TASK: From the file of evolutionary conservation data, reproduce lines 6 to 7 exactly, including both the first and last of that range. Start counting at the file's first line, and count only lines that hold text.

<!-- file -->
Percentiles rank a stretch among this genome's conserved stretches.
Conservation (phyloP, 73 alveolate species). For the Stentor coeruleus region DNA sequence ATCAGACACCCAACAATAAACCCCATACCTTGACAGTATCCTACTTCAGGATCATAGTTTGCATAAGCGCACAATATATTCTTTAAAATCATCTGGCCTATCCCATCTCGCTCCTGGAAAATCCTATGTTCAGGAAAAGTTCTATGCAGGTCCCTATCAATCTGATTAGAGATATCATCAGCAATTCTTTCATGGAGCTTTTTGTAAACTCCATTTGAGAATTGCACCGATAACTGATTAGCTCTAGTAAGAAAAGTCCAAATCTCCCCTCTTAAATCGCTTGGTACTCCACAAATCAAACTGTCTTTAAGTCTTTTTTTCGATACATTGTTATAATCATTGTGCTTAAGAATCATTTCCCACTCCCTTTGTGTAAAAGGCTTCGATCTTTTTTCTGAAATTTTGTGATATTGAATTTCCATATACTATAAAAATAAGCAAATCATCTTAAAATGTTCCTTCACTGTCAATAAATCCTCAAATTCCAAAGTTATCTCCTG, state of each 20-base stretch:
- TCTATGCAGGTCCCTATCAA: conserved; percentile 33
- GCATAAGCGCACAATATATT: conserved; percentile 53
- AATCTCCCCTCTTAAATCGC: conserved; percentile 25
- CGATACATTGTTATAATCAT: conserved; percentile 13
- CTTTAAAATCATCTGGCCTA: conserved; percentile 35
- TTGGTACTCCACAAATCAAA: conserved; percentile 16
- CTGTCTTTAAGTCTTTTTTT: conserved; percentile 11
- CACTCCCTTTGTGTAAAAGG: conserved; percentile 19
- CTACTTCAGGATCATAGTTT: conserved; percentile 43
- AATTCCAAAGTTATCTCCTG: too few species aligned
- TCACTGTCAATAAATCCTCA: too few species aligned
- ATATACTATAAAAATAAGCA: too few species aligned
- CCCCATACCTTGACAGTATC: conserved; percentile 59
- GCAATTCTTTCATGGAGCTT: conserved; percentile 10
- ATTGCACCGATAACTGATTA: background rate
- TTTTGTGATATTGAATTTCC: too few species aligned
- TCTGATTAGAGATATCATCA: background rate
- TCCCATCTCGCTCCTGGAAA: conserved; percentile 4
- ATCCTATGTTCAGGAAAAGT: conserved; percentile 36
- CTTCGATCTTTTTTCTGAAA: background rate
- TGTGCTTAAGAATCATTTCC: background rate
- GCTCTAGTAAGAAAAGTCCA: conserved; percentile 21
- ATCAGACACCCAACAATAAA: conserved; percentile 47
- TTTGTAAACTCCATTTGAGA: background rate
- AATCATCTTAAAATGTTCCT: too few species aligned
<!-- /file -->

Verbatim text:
- CGATACATTGTTATAATCAT: conserved; percentile 13
- CTTTAAAATCATCTGGCCTA: conserved; percentile 35